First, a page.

TRUE DEMOCRACY SUMMER 2001 TABLE OF CONTENTS
Project Cold Witness
SDI weapons - Classified
THE TRUTH'S AROUND
February in Peterborough saw our local Hammick's Bookshop inviting
a handful of authors along to talk. The difference being that theses writers
came from the distinctly left-side of the field.
The first was Robert Temple who back in the mid 'seventies first released
his book, 'The Sirius Mystery' This set out his theory concerning Aliens bringing
knowledge to Earth around 5000 B.C. As the book has been re-published, his
talk was about this. His slide-show started with pictures of the Dogon people
of Mali and their view of Sirius as related to their religion. Then came
a crash-course in Astronomy, (including super-dense matter) and Heroditus.
Much is made in his book of the Merfolk that supposedly brought the Alien
knowledge and built the Great Pyramids, (as that is what Aliens do). These
I felt could be seen as composite creatures, a common outgrowth of Animism.
And a social view could be derived from the waters associated with births
being linked to the birth of ancient societies.
What I did find interesting was the portion on Geodetic Mysteries - the
positioning of various sacred sites around the Eastern Mediterranean. What
is also intriguing is that in Peterborough we have a massive bas-relief depicting,
amongst others, Oannes, (a Babylonian deity); Nu-Kunas, Fu-Hsi and Quipu,
(Chinese water spirits); and from Greece Minerva and the ship the Argo surrounded
by Dolphins. All of which feature in Temple's book, though this carving dates
from the early 'sixties. (Though my friend Kelly says the carvings are actually
Dagon, Deep-Ones, Yog-Sothoth and other Cthuloid characters).
The following week a much smaller audience gathered to hear Jenny Randles
talk about her book, 'UFO Crash Landing', about a series of reported sightings
at Rendlesham Forrest in Suffolk. Through her slide-show she explained how
she became involved in the mystery in January 1981. The story of the sightings
the previous Christmas included dead dogs and Englishmen, a courting couple
and even a travelling salesman. Though what he was selling at Xmas remains
un-revealed. In those woods, American Airmen claim they met not Teddy Bears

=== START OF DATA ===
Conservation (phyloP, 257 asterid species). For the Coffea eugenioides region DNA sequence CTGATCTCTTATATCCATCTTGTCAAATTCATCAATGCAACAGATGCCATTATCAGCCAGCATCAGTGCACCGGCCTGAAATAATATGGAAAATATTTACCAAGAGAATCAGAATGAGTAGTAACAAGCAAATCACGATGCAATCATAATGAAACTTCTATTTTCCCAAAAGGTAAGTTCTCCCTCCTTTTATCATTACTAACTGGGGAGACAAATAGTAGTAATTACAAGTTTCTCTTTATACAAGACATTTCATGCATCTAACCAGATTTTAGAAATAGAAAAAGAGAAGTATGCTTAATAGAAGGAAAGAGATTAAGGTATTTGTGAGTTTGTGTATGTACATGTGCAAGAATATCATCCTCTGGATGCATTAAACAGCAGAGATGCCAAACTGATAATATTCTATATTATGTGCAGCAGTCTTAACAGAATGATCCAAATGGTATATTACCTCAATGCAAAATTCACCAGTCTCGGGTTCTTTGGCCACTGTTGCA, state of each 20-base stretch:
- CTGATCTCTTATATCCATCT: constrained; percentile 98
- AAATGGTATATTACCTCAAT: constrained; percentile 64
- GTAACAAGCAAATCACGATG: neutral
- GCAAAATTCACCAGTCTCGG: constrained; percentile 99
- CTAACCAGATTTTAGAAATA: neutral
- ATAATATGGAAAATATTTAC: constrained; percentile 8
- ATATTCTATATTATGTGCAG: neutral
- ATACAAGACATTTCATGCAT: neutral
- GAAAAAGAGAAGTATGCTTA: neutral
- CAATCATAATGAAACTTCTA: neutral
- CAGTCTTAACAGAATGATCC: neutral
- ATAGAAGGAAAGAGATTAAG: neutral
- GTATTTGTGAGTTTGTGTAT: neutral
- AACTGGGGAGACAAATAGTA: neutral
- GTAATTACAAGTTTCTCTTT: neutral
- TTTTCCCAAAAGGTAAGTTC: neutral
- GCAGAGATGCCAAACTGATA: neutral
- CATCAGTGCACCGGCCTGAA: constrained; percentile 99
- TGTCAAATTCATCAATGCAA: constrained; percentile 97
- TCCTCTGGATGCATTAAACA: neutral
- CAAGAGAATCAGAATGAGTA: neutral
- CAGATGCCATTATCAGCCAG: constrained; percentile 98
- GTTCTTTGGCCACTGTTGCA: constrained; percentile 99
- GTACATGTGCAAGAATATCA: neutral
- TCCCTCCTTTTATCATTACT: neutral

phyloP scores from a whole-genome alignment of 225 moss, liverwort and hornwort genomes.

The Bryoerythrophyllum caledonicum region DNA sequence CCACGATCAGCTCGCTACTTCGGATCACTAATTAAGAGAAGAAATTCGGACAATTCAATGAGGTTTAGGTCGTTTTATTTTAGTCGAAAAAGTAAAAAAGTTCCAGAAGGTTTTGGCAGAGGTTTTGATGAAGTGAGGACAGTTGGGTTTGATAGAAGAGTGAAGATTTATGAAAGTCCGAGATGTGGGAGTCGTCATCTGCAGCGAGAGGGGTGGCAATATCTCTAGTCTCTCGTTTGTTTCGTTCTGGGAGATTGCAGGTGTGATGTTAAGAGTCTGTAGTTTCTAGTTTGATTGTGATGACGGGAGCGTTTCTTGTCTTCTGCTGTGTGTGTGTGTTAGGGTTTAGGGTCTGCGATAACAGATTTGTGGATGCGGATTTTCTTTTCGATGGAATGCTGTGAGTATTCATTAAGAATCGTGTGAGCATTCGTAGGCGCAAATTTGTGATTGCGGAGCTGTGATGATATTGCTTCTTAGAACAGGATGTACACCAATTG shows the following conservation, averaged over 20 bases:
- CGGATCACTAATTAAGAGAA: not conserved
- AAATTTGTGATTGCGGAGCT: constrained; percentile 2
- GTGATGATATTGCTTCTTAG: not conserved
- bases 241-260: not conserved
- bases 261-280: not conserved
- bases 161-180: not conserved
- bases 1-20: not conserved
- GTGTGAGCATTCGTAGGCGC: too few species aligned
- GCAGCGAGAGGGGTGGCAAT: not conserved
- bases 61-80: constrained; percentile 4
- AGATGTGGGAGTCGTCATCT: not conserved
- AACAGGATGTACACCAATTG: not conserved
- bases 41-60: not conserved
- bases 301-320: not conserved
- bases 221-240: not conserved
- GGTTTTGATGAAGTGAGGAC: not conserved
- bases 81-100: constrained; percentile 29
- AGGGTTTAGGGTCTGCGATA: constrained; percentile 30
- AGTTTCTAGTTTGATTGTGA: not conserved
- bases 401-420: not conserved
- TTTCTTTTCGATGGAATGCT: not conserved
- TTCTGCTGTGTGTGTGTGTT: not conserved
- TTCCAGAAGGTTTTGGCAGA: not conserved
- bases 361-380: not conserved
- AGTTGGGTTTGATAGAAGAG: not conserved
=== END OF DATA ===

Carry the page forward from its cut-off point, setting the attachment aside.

but something far stranger. To give her her due Ms. Randles points out the
inconsistencies in the story and did show pictures of objects from around
the world that were first unidentified, but after research proved to be ejected
aircraft fuel or even an out-of-focus road sign.
Her own theory of what was going on relates to a Top Secret American N.S.A.
base nearby at Orford Ness. This was involved first with Project Cold Witness,
(an over-the-horizon radar system) and then Project Cobra Mist, (which expanded
the former into an SDI weapon). This Jenny believes was used to bring down
an expiring Soviet satellite. This, in part, was backed up by a member of
the audience who, when in the military, was involved with training Special
Forces (S.A.S. & S.B.S.) in the area.
The last of the writers, a few days latter, was Andrew Collins, promoting
his tome 'Gods of Eden'. His slide-show presented a theory that the Great
Pyramids were built by Ancient Egyptians after several centuries of perfecting
the art by building lesser Pyramids. A radical concept, with no Aliens or
Atlanteans in sight. Beneath the Sphinx though, he believes, there is a cavern,
The Hall of Records, predicted by the psychic Edgar Casey. Interestingly,
it is his Foundation that sponsors much of the archaeological investigations
in that area. Something the professionals are not keen to talk about. This
Hall of Records Andrew believes is referred to in the Edfu Building Texts
and other ancient Papyri. He theorises this is evidence of a pre-dynastic
culture which later migrated to Kurdistan. This latter part was covered in
his earlier book 'Ashes of Angels'.
All in all, three writers who were both interesting and thought provoking.
While I did not agree with everything - some presented contradicting ideas
- I enjoyed these talks and I would recommend anyone to at least hear them
out. Keep an open, if sceptical, mind.
Reviewed by Kaz Rathgar
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